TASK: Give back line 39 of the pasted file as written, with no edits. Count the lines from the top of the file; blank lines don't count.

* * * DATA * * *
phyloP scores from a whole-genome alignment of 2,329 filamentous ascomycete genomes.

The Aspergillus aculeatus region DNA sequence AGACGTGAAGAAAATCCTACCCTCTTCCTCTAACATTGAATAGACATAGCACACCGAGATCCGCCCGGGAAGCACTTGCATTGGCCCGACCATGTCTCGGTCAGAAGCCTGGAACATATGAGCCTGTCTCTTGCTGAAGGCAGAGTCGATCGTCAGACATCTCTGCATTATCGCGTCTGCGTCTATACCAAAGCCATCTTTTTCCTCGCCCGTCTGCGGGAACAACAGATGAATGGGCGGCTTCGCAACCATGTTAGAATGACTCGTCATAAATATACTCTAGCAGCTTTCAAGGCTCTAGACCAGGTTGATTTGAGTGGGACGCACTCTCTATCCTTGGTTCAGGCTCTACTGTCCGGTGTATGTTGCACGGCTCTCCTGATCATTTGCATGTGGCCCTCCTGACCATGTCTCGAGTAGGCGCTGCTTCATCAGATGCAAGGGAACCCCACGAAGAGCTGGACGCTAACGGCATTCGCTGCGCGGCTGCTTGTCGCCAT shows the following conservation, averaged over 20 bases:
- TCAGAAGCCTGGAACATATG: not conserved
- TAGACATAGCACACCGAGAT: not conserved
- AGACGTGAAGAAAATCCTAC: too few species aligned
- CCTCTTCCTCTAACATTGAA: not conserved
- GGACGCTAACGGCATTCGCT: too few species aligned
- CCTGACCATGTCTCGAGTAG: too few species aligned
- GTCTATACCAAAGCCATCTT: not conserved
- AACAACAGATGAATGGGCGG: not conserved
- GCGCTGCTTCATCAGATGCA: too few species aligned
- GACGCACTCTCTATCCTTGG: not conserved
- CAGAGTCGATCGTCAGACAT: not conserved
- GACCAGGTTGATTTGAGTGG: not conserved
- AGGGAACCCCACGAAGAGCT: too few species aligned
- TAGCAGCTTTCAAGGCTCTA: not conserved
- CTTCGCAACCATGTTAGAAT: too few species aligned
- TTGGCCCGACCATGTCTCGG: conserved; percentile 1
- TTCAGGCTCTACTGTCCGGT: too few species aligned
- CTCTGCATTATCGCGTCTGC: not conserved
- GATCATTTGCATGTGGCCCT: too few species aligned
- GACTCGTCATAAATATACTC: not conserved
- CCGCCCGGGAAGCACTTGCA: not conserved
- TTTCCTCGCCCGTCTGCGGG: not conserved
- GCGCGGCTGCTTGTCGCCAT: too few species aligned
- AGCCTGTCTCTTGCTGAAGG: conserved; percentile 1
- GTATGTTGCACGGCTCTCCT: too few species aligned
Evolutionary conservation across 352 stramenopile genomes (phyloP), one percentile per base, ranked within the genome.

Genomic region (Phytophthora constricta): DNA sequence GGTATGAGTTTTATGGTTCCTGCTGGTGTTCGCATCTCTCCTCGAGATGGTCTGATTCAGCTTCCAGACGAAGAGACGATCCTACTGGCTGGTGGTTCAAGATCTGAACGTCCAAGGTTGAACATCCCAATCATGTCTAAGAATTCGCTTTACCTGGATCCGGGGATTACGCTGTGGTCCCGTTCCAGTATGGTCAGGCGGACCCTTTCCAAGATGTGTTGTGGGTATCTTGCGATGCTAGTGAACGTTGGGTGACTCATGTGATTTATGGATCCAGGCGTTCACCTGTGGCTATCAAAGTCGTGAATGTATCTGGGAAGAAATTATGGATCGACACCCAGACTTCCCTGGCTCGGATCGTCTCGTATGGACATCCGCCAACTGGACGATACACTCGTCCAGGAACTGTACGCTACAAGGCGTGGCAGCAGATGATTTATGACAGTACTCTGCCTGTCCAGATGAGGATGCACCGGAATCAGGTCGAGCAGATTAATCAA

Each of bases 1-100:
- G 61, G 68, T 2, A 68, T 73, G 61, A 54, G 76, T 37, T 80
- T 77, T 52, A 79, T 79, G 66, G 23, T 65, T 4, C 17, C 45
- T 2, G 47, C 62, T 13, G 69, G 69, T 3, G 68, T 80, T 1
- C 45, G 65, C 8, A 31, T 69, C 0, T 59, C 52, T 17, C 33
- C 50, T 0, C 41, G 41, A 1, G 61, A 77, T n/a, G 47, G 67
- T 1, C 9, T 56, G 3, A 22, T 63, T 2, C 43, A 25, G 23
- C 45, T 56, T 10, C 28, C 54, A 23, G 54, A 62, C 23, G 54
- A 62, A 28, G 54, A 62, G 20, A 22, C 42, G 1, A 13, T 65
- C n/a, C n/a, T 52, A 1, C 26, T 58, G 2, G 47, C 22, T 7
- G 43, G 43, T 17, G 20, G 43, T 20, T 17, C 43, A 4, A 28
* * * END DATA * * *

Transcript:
- C n/a, C n/a, T 52, A 1, C 26, T 58, G 2, G 47, C 22, T 7